- Chunks of chicken or some lightly boiled eggs or a tin of tuna or mackerel for some protein.
- Some avocado for fat (it’s difficult to take a bottle of oil up the mountain!)
- Some sliced vegetables such as carrots or courgettes
- A couple of slices of wholemeal bread or, although it’s less practical, some wholemeal rice or quinoa or other wholemeal cereal.
- Some fresh fruit
Thus you have a well balanced meal that will keep you going in great style.
However practical a sandwich may be, it’s not as well balanced and can raise your glycemic level higher that you need. Thus in a couple of hours you will be hungry again.
So you need to prepare your food the evening before you walk but you could just cook more dinner than you need to have a portion over for the next day.
Every one of us is different and has different digestive systems and performance. Therefore you need to try out different meals and snacks to see what works for you, but try to base them on my recommendations.
Can you eat more on the morning of a day’s walking?
You can do this if you eat lots for breakfast and then wait a couple of hours before starting your walk. If you are used to walking or doing sport, don’t overdo the eating if you haven’t got 2 hours to spare before starting your walk. You don’t want to compromise your walk by having indigestion or making the walk more difficult than it is.
During digestion your blood is concentrated around your digestive organs and not in your arms and legs so you can’t really exert yourself at that time. When we are stressed our digestion can get a bit blocked and give us pain. So, if you are starting your walk early, it’s not sensible to have too much to eat.
What is best to drink, how much and how often during the day?
As I mentioned before, take a water, Himalaya salt and lemon drink with you to replace the electrolytes that you use. This is a good energy drink that gives the body what it needs during a hard walk and I advise you to drink lots of this when you have finished exercising.
Drink when you are thirsty. Remember that exercise can delay the instinct to drink so try and drink water every half hour especially when it’s a hot day.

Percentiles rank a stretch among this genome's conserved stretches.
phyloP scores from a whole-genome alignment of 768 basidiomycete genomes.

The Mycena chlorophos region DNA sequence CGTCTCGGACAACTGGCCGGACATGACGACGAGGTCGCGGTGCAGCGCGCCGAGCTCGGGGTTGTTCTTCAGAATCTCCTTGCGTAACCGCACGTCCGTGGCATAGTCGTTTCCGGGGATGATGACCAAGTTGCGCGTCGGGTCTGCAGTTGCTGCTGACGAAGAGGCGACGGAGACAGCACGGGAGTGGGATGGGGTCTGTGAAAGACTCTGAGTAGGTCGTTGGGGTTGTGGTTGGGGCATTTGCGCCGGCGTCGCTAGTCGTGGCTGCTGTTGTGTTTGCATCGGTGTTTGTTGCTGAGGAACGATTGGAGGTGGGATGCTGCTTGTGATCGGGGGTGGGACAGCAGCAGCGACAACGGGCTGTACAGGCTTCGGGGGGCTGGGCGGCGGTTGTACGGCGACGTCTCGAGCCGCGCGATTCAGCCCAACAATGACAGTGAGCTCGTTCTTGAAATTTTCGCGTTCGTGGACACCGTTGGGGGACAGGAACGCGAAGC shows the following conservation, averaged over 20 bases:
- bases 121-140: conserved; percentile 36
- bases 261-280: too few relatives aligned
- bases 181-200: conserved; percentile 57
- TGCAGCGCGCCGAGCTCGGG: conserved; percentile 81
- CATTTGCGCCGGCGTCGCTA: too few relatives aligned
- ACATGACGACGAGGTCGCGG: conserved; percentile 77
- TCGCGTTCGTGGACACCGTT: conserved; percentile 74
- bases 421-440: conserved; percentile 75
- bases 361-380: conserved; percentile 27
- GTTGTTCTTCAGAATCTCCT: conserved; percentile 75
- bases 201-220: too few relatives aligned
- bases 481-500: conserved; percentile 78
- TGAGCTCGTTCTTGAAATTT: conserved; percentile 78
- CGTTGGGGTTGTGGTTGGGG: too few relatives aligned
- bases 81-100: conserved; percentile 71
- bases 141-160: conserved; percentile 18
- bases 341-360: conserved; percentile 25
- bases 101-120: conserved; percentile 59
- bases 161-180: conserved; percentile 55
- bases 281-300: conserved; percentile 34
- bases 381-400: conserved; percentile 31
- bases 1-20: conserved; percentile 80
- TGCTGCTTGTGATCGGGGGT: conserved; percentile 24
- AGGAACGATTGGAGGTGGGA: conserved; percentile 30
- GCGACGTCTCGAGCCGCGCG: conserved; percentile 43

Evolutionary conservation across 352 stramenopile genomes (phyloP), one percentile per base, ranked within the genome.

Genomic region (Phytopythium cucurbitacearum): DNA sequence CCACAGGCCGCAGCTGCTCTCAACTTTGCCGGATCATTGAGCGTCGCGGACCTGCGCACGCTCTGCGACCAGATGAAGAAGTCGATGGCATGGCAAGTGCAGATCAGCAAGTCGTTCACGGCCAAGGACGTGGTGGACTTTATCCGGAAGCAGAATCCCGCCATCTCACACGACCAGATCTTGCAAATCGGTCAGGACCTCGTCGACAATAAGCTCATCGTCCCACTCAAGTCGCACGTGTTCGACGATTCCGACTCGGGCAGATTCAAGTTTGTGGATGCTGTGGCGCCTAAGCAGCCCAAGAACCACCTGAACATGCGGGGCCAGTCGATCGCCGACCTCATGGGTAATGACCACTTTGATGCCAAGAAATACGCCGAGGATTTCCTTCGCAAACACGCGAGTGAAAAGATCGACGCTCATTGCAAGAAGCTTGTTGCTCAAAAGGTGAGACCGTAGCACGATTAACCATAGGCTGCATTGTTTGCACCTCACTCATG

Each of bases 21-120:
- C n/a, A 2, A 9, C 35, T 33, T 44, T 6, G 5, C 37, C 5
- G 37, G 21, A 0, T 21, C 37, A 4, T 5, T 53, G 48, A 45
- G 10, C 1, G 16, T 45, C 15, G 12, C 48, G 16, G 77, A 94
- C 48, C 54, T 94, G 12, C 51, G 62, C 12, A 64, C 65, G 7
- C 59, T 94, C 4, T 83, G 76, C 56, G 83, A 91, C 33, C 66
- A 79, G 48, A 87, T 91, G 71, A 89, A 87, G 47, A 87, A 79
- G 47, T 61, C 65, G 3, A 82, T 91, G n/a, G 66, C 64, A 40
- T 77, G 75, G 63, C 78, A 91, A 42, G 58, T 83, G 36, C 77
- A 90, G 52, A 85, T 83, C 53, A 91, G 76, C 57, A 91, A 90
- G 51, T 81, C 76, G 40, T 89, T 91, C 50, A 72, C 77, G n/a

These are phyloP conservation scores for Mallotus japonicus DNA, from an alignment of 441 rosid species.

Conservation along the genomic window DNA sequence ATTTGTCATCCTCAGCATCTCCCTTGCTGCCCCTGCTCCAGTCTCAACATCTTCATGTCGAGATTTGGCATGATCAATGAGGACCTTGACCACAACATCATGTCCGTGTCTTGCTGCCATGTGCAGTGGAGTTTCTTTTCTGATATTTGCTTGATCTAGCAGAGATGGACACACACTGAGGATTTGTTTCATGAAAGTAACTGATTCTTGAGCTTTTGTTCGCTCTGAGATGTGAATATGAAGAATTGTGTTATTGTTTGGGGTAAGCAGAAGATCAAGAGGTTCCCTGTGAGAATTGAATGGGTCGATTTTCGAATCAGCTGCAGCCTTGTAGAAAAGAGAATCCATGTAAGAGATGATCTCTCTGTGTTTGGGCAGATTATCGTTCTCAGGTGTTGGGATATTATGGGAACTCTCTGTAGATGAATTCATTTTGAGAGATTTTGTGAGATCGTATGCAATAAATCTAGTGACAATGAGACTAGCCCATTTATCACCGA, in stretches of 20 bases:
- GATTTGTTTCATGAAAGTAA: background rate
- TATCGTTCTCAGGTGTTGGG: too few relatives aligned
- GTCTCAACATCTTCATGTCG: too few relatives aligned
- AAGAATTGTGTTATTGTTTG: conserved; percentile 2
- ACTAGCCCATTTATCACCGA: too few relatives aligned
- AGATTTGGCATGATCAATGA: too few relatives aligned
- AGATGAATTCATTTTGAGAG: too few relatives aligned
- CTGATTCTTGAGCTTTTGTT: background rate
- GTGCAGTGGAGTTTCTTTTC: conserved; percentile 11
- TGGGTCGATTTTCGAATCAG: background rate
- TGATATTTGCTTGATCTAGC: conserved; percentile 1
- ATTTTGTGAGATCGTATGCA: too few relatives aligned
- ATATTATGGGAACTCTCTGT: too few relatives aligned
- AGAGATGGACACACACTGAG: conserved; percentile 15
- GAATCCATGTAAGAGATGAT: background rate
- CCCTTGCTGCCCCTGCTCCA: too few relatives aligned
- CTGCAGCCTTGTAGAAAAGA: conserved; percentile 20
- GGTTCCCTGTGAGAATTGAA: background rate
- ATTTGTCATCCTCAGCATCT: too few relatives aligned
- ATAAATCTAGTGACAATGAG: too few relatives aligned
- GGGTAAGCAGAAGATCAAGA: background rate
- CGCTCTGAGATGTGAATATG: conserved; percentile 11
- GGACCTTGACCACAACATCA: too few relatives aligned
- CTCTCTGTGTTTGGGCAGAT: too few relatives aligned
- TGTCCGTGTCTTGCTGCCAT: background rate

Is it true that alcohol warms you up in the mountains?
No. Alcohol dilates your arteries and can give you the sensation of warmth but alcohol dehydrates your body and you are not advised to drink alcohol during sports activities.
Is it true that drinking lots helps to prevent muscle ache the next day?
Definitely! Especially if the water contains sodium, magnesium and potassium. Keeping your muscles and cells hydrated allows your body to recover from exercise quicker.
How do I avoid a drop in energy?
If you have eaten well, with full meals and the right hydration and you don’t suffer from hypoglycemia or diabetes, you are unlikely to suffer from a drop in energy.
And if I do have an unexpected lack of energy?
You should eat some dried fruit and drink some water.
But dried fruit contain fat so how much can we eat?
Dried fruit contain good fats which our body recognises and uses in the most effective way. Obviously 50g of almonds at a go, for example, could be hard work to digest!
What’s best to eat at the Refuge to restore energy without being too heavy?
Normally the dishes prepared in a Refuge are well balanced, but if you want a very well balanced meal with all the micronutrients (proteins, fats, carbohydrates) you could choose sausages with polenta and mushrooms or sauerkraut, or otherwise eggs, ham and potatoes or a vegetable soup with sliced cheese.
Portions of carbohydrate such as polenta, potatoes and similar, are normally generous and when eaten together with a lot of sauce can be heavy and cause heaviness. I advise you to not over eat!
Thanks to you too, Angela and good walking to you all!
Here you will find Chiara’s Approach.
And here are her contacts if you think you need to talk to her.